When taking a look at and/or studying a culture of people, there are usually two ways of doing this in order to know its "in’s and out’s” and to understand its “outside in” as well as “inside out.” Thus it is that considering the Filipino art, tools, and way of saying and doing things – the Filipino behavioral modes and social interactions, and the Filipino customs and traditions plus value system and pursuant behavioral pattern – the three following more distinct and particular features are particularly found in the Filipino culture:
First is that the Philippines is a pluralist society with diverse cultural heritages. This reality is more readily and specifically verified even but the many “talks” – native, foreign, mixed – used or spoken in the country. Such is their differences and distinctions that they are no longer called “dialects” but “languages” in the strict and proper sense of the term.
Second is that nevertheless, there is some kind of a generic Philippine culture with a common structure of social and ethnic values. For one thing, though divided by many languages and islands, the country still remains one in reality and spirit through the accommodation of separatist movements not only in Mindanao but also in Luzon.
Third is that the most common and basic social ethnic trait of Filipinos is their family orientation plus pursuant perspective and consequent preferential consideration. Said domestic reality is in effect, one of the Filipino traits that foreigners readily notice. From birthday to death anniversaries, these are occasions for families to gather.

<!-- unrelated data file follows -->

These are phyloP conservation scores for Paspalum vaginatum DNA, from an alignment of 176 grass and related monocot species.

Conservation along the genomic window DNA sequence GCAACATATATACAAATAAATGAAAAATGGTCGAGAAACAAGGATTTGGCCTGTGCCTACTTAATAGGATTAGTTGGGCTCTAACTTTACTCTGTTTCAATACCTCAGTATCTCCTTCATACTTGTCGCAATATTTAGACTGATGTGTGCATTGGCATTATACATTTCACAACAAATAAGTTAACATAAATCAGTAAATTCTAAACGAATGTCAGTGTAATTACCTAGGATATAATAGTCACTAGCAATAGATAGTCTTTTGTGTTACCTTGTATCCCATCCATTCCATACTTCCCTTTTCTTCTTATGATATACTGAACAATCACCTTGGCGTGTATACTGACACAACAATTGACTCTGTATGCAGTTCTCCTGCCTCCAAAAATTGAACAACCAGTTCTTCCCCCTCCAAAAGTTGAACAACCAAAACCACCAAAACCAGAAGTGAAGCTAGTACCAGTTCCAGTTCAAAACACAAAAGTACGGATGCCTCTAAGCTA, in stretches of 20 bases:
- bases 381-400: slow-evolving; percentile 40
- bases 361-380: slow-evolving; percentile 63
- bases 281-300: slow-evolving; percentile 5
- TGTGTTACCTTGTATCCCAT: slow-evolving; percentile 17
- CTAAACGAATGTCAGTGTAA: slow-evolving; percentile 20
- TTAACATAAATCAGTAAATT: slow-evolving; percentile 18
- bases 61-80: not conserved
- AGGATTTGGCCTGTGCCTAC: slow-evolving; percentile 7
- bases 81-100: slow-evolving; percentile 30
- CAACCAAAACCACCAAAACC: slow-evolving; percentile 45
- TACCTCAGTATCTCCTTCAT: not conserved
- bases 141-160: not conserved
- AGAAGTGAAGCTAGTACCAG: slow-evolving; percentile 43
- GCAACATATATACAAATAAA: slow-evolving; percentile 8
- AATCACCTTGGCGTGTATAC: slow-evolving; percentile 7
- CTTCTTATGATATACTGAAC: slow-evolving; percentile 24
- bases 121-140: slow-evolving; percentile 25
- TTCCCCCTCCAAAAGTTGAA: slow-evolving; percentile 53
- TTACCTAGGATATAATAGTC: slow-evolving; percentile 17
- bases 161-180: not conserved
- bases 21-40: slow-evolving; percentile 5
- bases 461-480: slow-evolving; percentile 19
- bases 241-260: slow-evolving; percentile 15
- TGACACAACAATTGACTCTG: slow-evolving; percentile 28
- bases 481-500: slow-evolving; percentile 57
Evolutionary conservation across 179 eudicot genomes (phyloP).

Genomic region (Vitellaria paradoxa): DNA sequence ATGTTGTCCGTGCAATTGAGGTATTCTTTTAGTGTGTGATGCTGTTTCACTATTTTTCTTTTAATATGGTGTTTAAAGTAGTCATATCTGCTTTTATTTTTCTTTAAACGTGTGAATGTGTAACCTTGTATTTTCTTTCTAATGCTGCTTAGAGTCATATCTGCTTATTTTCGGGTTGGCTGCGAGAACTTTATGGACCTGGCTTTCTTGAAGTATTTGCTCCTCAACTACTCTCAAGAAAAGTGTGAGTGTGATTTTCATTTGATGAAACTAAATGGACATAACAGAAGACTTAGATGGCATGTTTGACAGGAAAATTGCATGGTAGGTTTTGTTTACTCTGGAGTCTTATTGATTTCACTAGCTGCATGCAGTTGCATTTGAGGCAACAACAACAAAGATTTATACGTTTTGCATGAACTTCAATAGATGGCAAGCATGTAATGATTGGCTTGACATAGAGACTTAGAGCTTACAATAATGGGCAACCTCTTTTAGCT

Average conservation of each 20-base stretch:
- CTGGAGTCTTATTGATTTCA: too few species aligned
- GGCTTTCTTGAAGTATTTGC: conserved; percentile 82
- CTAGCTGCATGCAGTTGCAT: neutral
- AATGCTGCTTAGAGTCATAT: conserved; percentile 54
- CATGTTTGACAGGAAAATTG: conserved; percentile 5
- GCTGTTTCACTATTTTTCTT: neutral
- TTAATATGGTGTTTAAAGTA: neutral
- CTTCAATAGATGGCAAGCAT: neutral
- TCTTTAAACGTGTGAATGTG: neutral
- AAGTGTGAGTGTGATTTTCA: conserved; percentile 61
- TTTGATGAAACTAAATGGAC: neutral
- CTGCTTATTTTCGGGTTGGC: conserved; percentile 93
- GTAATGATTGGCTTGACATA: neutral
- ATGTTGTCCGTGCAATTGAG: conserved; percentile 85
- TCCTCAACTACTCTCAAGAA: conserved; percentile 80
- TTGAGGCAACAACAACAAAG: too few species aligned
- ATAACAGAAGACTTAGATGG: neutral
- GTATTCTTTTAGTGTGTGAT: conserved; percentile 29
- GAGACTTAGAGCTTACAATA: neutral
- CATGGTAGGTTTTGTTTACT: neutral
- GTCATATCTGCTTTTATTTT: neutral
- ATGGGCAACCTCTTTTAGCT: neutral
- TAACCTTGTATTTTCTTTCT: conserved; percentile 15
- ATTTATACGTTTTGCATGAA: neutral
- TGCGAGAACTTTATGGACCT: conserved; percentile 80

Following are some of the most noticeable Filipino cultural features: “Palakasan” or influence seeking “Pakikisama” or indiscrimate collegiality. “Kahihiyan” or shame unlimited. “Bigayan” or give and take. “Utang na loob” or undying gratitude. “Nasa Dios ang awa, nasa tao ang gawa,” a saying that God and man are partners in having things done.
At the other end of the above said Filipino culture, values and traditions is the undeniable fact of globalization and the consequent deculturation of the country – that is true not only for the Philippines but for practically all Third World Countries in the world. It is experienced and duly noted that other than its economic impact, globalization carries much un-Filipino socio-cultural influence.
Among other negative effects of globalization to Filipino culture are: Lesser family values. More hedonistic perspective. Lesser recognition of Divinity. More materialistic dependence. Lesser community spirit. More individualistic orientation. Where will all such ill-effects of globalization bring the Filipino culture? Just asking.